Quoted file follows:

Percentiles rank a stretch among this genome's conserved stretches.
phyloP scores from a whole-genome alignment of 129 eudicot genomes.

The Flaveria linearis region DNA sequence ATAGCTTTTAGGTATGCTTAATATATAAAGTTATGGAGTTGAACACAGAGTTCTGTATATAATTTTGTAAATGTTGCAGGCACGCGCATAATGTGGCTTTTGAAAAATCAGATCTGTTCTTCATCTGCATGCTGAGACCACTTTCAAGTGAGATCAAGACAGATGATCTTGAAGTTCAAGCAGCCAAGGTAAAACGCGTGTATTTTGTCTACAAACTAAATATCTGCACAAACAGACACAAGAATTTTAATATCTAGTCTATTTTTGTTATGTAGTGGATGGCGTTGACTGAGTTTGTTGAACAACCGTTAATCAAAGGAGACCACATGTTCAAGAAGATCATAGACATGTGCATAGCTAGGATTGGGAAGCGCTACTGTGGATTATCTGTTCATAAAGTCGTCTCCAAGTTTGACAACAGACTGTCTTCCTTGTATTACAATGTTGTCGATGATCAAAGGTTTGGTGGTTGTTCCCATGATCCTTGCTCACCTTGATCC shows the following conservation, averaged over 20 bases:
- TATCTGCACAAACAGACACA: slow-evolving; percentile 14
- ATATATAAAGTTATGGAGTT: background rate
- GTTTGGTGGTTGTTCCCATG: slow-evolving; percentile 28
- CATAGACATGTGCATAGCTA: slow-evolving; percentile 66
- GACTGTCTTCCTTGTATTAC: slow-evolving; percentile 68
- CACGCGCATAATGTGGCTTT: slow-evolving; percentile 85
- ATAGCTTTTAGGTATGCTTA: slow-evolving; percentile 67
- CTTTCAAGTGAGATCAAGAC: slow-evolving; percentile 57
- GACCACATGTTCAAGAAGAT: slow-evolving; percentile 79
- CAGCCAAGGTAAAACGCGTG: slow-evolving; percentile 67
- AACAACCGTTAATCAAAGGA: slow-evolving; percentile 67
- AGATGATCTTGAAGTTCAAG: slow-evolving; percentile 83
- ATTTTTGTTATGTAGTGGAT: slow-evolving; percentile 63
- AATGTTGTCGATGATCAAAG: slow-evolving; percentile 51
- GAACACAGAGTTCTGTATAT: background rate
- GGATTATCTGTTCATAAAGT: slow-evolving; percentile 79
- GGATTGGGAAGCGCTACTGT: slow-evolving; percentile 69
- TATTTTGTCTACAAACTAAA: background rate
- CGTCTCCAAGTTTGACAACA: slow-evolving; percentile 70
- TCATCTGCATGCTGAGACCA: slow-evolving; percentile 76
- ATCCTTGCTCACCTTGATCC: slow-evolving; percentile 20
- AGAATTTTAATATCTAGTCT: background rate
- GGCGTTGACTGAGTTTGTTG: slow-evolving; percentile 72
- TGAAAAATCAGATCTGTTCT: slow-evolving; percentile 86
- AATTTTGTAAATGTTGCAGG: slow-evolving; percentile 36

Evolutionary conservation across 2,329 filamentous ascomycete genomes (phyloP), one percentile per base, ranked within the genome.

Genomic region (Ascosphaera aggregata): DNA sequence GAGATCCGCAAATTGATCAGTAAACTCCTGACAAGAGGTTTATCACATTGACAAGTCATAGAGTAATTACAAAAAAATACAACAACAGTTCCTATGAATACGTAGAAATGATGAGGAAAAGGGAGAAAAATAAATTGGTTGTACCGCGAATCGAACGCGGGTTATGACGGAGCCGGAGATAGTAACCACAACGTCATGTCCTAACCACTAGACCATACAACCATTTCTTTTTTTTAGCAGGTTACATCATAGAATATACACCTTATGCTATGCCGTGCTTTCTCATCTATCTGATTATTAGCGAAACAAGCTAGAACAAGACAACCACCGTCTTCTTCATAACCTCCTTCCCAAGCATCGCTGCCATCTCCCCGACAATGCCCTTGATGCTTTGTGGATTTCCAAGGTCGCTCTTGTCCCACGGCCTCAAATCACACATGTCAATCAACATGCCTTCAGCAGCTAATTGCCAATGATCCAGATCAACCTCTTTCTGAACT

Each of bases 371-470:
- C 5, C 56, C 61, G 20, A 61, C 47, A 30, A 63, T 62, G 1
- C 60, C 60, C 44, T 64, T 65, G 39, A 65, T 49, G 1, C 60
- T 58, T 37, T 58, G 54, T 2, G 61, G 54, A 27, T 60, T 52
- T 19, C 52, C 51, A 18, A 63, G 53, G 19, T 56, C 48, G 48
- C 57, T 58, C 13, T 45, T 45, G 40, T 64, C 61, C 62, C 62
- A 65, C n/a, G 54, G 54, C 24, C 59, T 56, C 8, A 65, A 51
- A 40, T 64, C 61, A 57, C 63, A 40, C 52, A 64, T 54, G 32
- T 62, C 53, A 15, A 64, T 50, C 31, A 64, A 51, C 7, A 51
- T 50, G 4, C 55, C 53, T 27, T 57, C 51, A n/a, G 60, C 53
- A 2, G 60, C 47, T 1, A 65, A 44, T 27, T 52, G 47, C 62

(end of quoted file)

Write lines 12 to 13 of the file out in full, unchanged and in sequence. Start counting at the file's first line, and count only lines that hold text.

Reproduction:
- GACCACATGTTCAAGAAGAT: slow-evolving; percentile 79
- CAGCCAAGGTAAAACGCGTG: slow-evolving; percentile 67